Leeds-based strategic brand design agency Robot Food has worked with Breez, a California-based premier range of cannabis infused products, on a full rebrand of its range that pushes the boundaries of accessibility and inclusivity of cannabis and paves the way for bringing the category into the mainstream.
Breez was founded in 2015 and comprises a range of THC and CBD-infused mints, tincture sprays and tablets. Since then, the cannabis industry has undergone huge changes in terms of legislation and the boom in product launches, with Breez’s range likewise seeing a rapid evolution, expansion and refinement. This rapid growth made Breez the #1 cannabis pill in California, and the #1 non-gummy edible, but it also created a branding challenge.
“These changes excelled at market, but the expansions have been ad-hoc and rushed,” says Anna Walters, CMO at Breez. “As a result, the design and brand identity had grown a bit feral.”
Robot Food was brought in to help Breez convert their success in California into a fully realised global brand, opening up its wholesale-only model to direct-to-consumer sales, and expanding nationally and worldwide.
Elevating the brand through inclusivity and functionality
Robot Food’s strategic and design work centred on positioning Breez as a functional and utiliatarian lifestyle product – an essential ritual in daily routine – by empowering everyone to unlock the benefits of cannabis from an easy, reliable and trusted source.
As a part of this, Robot Food aimed to strengthen, reinforce and defend Breez’s bestselling products and position the brand as a future household name. This meant broadening the appeal of Breez products to those who were less familiar with cannabis products and their benefits while also strengthening the loyalty of Breez’s existing fan base.
During the workshop phase, Robot Food found Breez’s customer base to be “very broad,” says client director Jess Cook. “They have so many amazing stories in the feedback from their users – real people saying how the products have helped them with things from aches and pains to creative inspiration.”
These stories struck Robot Food as an untapped goldmine that showcased the product benefits in a human way that engendered trust and reinforced the brand as the category guide. They affirmed that rather than positioning Breez as another ‘hipster’ niche brand, there were multiple opportunities to open it up to a much larger segment of the population and position as an accessory to our everyday.
The fact that Robot Food had never worked on a cannabis product proved advantageous: the team applied its expertise in FMCG branding to the cannabis category, which seemed in dire need of a shakeup. “We were quite naive about the category until we started working on it,” says Robot Food founder and executive creative director Simon Forster. “That was a real benefit because it meant we could look across the existing brands and ask, ‘why does it all look the same?’ There’s no reason for it.”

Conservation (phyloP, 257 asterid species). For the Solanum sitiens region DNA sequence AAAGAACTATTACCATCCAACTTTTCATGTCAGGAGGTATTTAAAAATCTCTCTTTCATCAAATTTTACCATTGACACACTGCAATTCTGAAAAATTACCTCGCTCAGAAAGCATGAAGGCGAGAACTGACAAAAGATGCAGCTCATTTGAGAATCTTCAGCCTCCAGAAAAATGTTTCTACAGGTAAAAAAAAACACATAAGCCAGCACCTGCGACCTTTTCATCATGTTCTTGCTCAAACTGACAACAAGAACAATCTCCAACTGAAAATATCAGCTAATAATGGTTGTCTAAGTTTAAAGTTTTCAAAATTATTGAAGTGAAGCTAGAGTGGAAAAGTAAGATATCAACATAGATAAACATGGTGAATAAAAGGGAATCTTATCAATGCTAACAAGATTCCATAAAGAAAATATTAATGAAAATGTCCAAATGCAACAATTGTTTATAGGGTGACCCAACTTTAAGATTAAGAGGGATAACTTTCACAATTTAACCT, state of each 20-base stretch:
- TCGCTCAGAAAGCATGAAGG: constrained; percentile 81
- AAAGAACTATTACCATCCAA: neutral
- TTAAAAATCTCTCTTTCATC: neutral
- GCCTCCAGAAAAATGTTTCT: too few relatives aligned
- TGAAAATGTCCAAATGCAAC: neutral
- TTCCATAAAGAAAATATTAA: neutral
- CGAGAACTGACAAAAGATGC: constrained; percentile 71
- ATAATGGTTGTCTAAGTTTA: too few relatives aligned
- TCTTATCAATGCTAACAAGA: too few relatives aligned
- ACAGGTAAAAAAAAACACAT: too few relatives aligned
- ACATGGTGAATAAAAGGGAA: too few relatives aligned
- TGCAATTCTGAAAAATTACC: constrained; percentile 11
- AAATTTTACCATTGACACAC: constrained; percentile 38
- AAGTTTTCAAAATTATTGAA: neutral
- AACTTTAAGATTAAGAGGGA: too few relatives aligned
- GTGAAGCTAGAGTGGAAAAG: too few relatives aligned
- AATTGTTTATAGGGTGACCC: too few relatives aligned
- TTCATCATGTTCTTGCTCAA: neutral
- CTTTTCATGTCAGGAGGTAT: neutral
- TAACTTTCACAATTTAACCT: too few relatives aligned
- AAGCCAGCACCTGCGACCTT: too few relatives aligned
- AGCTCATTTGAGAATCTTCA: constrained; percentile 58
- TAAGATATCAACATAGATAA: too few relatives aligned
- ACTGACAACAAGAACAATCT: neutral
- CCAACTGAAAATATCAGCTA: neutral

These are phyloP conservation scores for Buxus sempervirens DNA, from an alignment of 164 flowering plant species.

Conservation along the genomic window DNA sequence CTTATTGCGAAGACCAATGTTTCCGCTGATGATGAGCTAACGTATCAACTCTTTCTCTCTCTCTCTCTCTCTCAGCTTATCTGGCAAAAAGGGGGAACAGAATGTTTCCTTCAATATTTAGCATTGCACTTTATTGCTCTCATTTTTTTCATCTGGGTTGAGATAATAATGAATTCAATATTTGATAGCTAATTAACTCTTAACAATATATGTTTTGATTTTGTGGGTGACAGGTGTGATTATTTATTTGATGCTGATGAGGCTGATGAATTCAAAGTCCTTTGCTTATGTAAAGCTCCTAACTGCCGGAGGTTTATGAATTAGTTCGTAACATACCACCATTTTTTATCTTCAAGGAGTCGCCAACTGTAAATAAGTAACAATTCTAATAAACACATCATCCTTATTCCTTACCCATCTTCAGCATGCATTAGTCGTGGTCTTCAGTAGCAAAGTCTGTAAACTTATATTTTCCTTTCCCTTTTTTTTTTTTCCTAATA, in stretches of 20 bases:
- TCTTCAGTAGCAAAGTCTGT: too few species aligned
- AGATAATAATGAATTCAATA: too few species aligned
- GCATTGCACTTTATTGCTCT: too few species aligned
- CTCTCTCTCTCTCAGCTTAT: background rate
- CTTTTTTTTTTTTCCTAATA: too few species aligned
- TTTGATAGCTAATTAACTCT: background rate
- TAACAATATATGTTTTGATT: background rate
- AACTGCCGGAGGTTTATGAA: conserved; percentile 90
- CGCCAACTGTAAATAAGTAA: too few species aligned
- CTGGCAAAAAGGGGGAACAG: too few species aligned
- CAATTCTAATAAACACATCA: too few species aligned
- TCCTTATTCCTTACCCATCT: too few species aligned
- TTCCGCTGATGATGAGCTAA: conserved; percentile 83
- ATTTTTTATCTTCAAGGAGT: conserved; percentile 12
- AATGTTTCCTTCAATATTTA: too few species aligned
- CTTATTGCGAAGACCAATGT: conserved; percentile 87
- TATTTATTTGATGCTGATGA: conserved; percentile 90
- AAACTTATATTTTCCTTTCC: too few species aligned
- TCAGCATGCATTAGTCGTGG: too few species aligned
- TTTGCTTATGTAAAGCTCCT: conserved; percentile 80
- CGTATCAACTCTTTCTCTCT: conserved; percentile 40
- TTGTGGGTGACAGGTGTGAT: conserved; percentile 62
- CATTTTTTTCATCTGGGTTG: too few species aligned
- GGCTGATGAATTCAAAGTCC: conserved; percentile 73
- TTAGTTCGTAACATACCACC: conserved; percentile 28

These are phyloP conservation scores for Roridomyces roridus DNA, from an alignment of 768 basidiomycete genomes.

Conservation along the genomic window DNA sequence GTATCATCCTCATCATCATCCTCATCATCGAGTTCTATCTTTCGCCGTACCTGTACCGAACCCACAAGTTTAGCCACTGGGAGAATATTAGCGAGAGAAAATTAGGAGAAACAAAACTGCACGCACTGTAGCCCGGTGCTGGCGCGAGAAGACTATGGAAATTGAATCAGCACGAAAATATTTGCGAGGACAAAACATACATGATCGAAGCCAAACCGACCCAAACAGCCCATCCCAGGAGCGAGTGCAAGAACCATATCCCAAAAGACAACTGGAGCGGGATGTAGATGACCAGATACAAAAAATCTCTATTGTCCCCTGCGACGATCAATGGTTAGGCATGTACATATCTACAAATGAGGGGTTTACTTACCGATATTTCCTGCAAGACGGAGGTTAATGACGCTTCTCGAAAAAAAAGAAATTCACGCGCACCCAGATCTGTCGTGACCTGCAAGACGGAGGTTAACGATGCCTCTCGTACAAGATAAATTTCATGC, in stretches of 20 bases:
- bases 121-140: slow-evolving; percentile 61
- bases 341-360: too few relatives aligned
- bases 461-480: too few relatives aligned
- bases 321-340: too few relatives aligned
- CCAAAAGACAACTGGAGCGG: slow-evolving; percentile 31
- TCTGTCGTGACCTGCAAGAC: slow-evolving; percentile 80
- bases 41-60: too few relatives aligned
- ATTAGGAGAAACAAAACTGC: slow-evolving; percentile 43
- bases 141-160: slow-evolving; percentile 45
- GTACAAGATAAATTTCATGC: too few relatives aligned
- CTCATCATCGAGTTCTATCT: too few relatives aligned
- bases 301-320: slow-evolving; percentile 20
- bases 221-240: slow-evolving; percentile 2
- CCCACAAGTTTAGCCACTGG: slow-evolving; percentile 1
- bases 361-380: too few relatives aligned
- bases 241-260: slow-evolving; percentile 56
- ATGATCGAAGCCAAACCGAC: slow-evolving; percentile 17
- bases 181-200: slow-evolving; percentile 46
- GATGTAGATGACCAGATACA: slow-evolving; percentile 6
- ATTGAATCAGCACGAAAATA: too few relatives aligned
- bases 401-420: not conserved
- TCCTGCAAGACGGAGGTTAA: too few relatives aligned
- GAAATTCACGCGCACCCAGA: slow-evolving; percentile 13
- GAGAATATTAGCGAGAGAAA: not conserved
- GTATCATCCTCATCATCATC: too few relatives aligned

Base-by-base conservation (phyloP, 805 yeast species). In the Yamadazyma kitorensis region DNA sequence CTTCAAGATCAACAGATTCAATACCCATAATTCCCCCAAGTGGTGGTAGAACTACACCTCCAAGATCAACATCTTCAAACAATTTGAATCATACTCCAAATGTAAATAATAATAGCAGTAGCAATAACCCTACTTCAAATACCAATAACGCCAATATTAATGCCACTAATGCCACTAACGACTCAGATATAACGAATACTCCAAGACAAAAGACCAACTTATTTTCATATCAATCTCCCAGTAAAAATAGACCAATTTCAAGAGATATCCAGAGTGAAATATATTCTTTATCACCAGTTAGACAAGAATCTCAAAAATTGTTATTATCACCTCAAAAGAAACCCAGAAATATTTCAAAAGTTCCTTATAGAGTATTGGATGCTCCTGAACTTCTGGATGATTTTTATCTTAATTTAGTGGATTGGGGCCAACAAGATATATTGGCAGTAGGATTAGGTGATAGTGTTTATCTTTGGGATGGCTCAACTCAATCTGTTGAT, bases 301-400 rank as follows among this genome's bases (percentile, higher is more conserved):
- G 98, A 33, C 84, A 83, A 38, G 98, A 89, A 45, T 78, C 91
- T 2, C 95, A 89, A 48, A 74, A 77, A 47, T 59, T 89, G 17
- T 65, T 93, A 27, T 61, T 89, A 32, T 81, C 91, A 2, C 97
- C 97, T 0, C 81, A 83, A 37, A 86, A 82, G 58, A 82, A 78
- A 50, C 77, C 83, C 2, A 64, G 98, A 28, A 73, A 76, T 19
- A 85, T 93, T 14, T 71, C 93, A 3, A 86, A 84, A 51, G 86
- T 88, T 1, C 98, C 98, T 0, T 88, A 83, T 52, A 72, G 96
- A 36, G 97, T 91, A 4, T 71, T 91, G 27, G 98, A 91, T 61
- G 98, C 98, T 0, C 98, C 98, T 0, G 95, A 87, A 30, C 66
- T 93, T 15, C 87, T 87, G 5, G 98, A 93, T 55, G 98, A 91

Robot Food identified Breez’s key offer as helping people ‘unlock’ their day: each product in the range directly targets a specific wellbeing issue, such as enhancing fun, aiding relaxation, or helping with sleep. By highlighting the ways Breez products can help enhance our everyday, the new brand cements itself as the cannabis brand for daily life.
The cannabis industry’s recent boom of competing brands has created an overwhelming choice for consumers, but often these brands are lacking in authority and trust, with inconsistent products that don’t live up to their promises.
“The category was still missing a beacon brand that stands above the rest, bridging functional, emotional, flavourful and benefit-led in a way that just fits into your life,” says Forster.
Clarity, functionality and accessibility
Where new products had been added over the years, Breez’s brand architecture had become muddied so Robot Food’s designs simplify the range, with clear definition between differentiators like phenotypes, cannabinoids, strengths and flavours.
The new designs retain the playful friendliness of the vibrant colours and ownable gold of Breez’s previous branding, introducing a reworked version of the brand’s distinctive blocky typography to make the identity more utilitarian in feel and unite the entire range to create firm brand recognition.
Overall, the new packaging designs lead with functionality and consistency, enabling messaging on pack to convey a lot in a limited space. The designs prioritise clarity and communication using unfussy language and functionality without compromising aesthetics.
This evolution in tone, typography and visual identity has seamlessly opened Breez up to newer would-be cannabis product consumers, demonstrating Breez’s potential for everyday wellbeing usages like unlocking creativity, enhancing motivation or simply helping people to pause, take stock and “see the beauty that’s around us,” says Cook.
“The packaging is almost functional, but it sits within this beautiful brand world,” Forster adds.
“A lot of consumers in California are very aware of the category and they know what they’re looking for. But for a lot of people, it’s still quite scary if you don’t know anything about it. Breez’s new branding feel a lot more accessible: not this closed off cannabis ‘club.’ If it’s the easiest to read and get to grips with, then you’re on to a winner.”
He adds: “We referred to Breez almost like a Swiss Army Knife. It has a utilitarian feel, but it still feels friendly, and our positioning is all about unlocking your potential.”